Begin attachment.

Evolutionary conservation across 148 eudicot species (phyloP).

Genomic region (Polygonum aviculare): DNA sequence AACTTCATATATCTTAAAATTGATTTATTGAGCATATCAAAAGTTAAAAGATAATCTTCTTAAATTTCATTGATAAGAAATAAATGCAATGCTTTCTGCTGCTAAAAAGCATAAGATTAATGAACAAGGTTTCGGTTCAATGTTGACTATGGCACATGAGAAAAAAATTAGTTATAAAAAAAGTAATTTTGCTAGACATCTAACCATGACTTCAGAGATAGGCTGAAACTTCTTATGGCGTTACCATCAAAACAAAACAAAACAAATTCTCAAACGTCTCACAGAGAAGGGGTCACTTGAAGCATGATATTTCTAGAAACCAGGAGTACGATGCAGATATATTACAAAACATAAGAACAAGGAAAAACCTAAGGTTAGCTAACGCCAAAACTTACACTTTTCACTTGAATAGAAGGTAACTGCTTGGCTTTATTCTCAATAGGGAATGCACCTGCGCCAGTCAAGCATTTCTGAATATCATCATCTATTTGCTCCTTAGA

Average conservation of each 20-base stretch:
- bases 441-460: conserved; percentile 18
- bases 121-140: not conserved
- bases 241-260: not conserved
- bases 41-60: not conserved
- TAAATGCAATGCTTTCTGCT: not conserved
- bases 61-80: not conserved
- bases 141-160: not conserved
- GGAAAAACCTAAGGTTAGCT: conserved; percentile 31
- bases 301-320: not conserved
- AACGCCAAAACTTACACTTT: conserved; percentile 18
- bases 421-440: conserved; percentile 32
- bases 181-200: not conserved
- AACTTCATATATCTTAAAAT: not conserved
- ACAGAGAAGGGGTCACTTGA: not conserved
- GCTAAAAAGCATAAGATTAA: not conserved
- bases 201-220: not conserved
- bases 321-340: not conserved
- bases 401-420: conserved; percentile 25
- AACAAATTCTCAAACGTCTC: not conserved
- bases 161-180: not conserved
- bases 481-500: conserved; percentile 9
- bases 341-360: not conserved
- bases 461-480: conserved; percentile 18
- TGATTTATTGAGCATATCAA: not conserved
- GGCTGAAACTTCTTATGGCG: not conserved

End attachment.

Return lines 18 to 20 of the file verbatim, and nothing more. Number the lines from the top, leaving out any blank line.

- GCTAAAAAGCATAAGATTAA: not conserved
- bases 201-220: not conserved
- bases 321-340: not conserved